Robert V. Binder

Archive for Blog

Technical Equity

March 27, 2012  |  Blog, Business, Process, Software Products  |  No Comments

Technical Equity is the value that accrues when a software system is well-formed.  Instead of burdening you with unnecessary excess cost, your codebase works for you. Technical equity pays dividends: you avoid wasted effort and the consequences of buggy releases, and gain the advantage of releasing sooner and/or with more features,…

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How Technical Debt turns into Technical Bankruptcy

March 27, 2012  |  Blog, Business, Process, Software Products  |  No Comments
Cosmic matter spiraling into a black hole

Technical Bankruptcy occurs when technical debt overwhelms the maintainers of a software system. I’ve previously blogged about a case study:  how the accumulation of poor development practices resulted in the business failure of highly successful Enterprise IT software company.
The technical debt metaphor provides a nice handle for a software development …

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Britannica Brat

March 19, 2012  |  Blog, Business, Technology  |  6 Comments

I’ve been reflecting on the recent announcement that Encyclopedia Britannica (EB) will no longer publish in print. Subscription to its web site is now the only offered media.

My full set of the 15th edition (1974) rests on the lower two shelves of a bookcase in the room where I’m writing this…

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The Spreadsheet Experiment

March 10, 2012  |  Blog, Mobile Apps, Software Testing, Technology  |  2 Comments

Having spent many years on the bleeding edge of test automation and model-based testing, I recently tried an experiment to see to what extent Excel could support a test plan for manual testing of mobile apps.
In a earlier post, I explained some of the thinking behind my new course “How…

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Testability Part 4: White Box Strategies

March 8, 2012  |  Blog, Software Testing, Testability  |  No Comments

This post covers part four of my 2010 talk on testability. White box testability refers to specific programming practices and components that can improve or hinder testability.
Since Dykstra’s 1968 note “Go To Considered Harmful,” practices for producing clean, well-structured, readable, and maintainable software have been the subject of extensive discussion,…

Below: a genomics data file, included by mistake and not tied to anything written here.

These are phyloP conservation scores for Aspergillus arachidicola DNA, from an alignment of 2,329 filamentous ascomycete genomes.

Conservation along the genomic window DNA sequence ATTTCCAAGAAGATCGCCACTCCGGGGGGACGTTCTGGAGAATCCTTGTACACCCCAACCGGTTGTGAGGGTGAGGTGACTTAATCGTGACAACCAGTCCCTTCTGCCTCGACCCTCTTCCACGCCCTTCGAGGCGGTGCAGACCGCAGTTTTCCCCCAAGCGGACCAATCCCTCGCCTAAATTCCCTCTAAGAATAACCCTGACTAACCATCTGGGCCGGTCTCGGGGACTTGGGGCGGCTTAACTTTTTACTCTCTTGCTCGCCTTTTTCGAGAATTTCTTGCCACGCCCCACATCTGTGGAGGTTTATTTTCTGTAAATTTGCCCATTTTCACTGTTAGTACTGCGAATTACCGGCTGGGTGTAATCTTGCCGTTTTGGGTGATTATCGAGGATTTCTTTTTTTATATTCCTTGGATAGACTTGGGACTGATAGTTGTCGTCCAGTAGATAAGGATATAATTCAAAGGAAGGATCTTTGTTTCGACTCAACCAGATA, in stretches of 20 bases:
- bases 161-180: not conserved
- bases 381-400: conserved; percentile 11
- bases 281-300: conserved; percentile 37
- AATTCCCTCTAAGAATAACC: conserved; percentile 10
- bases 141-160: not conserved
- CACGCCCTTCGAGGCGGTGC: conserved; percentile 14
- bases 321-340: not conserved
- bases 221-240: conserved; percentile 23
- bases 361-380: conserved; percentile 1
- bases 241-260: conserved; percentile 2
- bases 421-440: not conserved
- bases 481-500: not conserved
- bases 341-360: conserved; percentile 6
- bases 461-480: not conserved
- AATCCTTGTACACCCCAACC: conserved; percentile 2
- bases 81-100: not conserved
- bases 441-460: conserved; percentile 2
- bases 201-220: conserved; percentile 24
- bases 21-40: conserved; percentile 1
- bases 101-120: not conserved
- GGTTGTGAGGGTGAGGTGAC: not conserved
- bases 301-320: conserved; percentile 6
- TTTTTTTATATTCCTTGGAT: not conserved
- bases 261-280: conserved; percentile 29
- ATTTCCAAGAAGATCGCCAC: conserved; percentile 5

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What I Learned Building a Software Product with Tcl

February 25, 2012  |  Blog, Business, Networking, Process, Software Products  |  4 Comments

Through Google Circles, I happened to see David Welton’s very interesting reflection on the Tcl programming language (posted in 2010):
http://journal.dedasys.com/2010/03/30/where-tcl-and-tk-went-wrong/
About ten years ago, I chose to develop a commercial automated software testing tool with Tcl and Tk. This post explains that decision and its consequences.
Despite testing tools that tout “visual programming”…

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The Genesis of How to Test Mobile Apps

February 16, 2012  |  Blog, Mobile Apps, Software Testing, Technology  |  2 Comments

Around December 2011, the millionth mobile app was released. This is is an amazing milestone. It shows how important the mobile space has become and how rapidly it’s evolving.
I wondered, have any of these apps been tested? My guess: probably only a few.  So, I know what will happen — once users get…

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Real Users of Model-based Testing

I think’ve finally found a good visual metaphor for model-based testing. In Aliens, Ellen Ripley uses the power lifter suit to battle the Alien Queen. Model-based testing is like the power lifter suit. It has to be driven with intelligence and skill, but it’s your only hope against the super bugs that…

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Supporting Software Inspections and Reviews

December 3, 2011  |  Blog, Process, Software Products  |  6 Comments
Machinist's Gauges

In every software project where I’ve used some form of review process (formal inspections, walkthroughs, or reviews — for this post I refer to all as “reviews”), the gain has always justified the pain. Invariably, some developers really dislike this process, leading to tantrums reminiscent of Orange Country Choppers.
But I’ve regretted every time…

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If It Moves, Test It

The FDA has just published a new draft of guidance about mobile technology in FDA-regulated systems. This guidance is open for comment and isn’t binding yet.
So, what does this mean for testing FDA-regulated products with mobile technology?
The draft guidance defines when mobile platforms are considered as part of a regulated system or not. The criteria for inclusion…

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